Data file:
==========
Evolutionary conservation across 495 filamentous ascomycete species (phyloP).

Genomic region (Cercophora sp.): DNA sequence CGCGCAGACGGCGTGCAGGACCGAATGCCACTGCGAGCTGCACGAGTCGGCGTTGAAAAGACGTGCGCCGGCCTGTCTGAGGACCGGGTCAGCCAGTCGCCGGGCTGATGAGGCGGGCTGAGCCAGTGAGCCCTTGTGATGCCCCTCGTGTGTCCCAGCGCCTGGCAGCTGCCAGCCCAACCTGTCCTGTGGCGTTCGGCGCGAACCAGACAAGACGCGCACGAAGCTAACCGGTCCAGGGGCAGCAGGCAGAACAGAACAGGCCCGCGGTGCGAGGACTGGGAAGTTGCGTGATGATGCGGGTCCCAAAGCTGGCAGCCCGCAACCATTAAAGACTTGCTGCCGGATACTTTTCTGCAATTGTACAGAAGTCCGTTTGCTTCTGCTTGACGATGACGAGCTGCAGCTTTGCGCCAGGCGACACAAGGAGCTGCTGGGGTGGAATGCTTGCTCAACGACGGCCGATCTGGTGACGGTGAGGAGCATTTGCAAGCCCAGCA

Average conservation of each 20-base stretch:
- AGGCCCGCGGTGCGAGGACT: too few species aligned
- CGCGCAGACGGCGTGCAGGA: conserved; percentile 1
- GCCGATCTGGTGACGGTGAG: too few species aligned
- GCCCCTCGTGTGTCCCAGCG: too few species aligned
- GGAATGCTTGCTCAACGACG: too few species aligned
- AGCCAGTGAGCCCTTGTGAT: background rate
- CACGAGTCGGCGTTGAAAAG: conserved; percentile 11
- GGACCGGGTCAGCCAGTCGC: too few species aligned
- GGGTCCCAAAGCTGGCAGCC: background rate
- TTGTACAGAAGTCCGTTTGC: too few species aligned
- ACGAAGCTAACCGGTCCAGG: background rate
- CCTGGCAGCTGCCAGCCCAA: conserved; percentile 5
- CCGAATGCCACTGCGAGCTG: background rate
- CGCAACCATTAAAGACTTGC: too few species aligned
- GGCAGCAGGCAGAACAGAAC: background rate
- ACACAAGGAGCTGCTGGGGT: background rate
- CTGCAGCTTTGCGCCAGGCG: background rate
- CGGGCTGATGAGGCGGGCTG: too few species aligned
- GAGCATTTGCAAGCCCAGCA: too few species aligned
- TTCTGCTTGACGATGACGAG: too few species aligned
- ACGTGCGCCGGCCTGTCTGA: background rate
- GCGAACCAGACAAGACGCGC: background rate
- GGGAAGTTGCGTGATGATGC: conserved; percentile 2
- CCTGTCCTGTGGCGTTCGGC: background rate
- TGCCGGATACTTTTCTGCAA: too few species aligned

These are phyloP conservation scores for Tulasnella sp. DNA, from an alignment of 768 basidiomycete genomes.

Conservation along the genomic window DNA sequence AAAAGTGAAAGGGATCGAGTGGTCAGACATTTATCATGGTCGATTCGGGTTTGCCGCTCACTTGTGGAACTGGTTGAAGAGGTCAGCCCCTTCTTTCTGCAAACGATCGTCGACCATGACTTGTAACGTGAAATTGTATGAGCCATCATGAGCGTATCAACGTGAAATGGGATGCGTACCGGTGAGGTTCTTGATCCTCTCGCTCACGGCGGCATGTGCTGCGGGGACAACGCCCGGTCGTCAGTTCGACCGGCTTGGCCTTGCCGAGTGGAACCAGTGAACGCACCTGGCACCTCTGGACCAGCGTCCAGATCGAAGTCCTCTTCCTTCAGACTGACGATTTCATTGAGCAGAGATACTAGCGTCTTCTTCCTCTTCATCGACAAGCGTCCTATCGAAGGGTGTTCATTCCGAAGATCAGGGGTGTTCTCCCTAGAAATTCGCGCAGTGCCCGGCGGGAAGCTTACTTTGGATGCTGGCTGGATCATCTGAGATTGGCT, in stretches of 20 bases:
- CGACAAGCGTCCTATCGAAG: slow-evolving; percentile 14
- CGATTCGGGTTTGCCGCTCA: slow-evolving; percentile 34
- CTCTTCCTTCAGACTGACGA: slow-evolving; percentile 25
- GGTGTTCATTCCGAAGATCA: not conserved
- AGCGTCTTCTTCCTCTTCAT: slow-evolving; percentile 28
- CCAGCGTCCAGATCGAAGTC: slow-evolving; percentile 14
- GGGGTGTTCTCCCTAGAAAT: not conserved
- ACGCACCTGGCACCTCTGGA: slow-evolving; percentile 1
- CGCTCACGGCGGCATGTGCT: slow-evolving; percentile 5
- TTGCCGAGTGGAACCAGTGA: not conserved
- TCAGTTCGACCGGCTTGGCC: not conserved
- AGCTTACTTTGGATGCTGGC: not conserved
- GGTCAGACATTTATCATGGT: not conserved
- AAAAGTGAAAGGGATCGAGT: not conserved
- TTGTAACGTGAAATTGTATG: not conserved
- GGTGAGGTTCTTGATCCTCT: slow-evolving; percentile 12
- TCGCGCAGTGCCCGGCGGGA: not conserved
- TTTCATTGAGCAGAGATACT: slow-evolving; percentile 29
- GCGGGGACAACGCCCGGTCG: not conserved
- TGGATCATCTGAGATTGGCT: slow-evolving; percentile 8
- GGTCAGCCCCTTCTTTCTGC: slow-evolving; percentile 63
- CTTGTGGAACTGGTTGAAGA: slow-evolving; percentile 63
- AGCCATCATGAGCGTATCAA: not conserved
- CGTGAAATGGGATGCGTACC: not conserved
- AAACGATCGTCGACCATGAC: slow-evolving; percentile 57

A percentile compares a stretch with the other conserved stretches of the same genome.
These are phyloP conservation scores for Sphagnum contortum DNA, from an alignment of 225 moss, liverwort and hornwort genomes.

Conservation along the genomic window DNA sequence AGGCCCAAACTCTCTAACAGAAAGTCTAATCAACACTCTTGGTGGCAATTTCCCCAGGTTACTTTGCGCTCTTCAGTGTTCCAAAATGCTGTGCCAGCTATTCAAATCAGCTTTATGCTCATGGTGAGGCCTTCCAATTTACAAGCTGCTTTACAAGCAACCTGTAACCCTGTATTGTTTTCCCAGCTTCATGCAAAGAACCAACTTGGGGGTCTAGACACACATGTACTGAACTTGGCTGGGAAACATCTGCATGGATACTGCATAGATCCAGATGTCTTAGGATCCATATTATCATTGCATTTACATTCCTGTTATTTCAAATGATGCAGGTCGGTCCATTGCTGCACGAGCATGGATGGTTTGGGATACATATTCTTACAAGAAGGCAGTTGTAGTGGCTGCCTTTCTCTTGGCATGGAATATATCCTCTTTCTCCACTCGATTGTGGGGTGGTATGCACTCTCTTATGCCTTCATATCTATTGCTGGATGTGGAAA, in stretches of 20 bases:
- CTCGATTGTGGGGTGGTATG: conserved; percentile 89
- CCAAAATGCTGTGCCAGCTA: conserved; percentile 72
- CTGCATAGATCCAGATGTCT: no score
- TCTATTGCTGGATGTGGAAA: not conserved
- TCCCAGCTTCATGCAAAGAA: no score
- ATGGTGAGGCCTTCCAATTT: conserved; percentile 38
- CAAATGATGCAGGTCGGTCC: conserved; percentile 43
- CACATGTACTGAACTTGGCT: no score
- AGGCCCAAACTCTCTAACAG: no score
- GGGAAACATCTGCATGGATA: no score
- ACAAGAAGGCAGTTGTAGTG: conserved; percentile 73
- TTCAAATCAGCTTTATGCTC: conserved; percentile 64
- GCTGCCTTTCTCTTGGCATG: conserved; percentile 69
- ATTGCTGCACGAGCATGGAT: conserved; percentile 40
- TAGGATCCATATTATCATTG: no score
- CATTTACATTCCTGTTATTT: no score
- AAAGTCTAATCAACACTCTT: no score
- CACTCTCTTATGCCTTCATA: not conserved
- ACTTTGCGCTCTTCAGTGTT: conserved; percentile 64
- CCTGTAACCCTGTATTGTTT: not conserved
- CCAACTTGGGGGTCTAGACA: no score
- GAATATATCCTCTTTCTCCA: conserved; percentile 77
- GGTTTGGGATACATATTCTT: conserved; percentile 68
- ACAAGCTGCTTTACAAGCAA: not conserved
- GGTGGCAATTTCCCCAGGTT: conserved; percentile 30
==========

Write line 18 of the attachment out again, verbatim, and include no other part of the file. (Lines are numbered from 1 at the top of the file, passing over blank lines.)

- GGCAGCAGGCAGAACAGAAC: background rate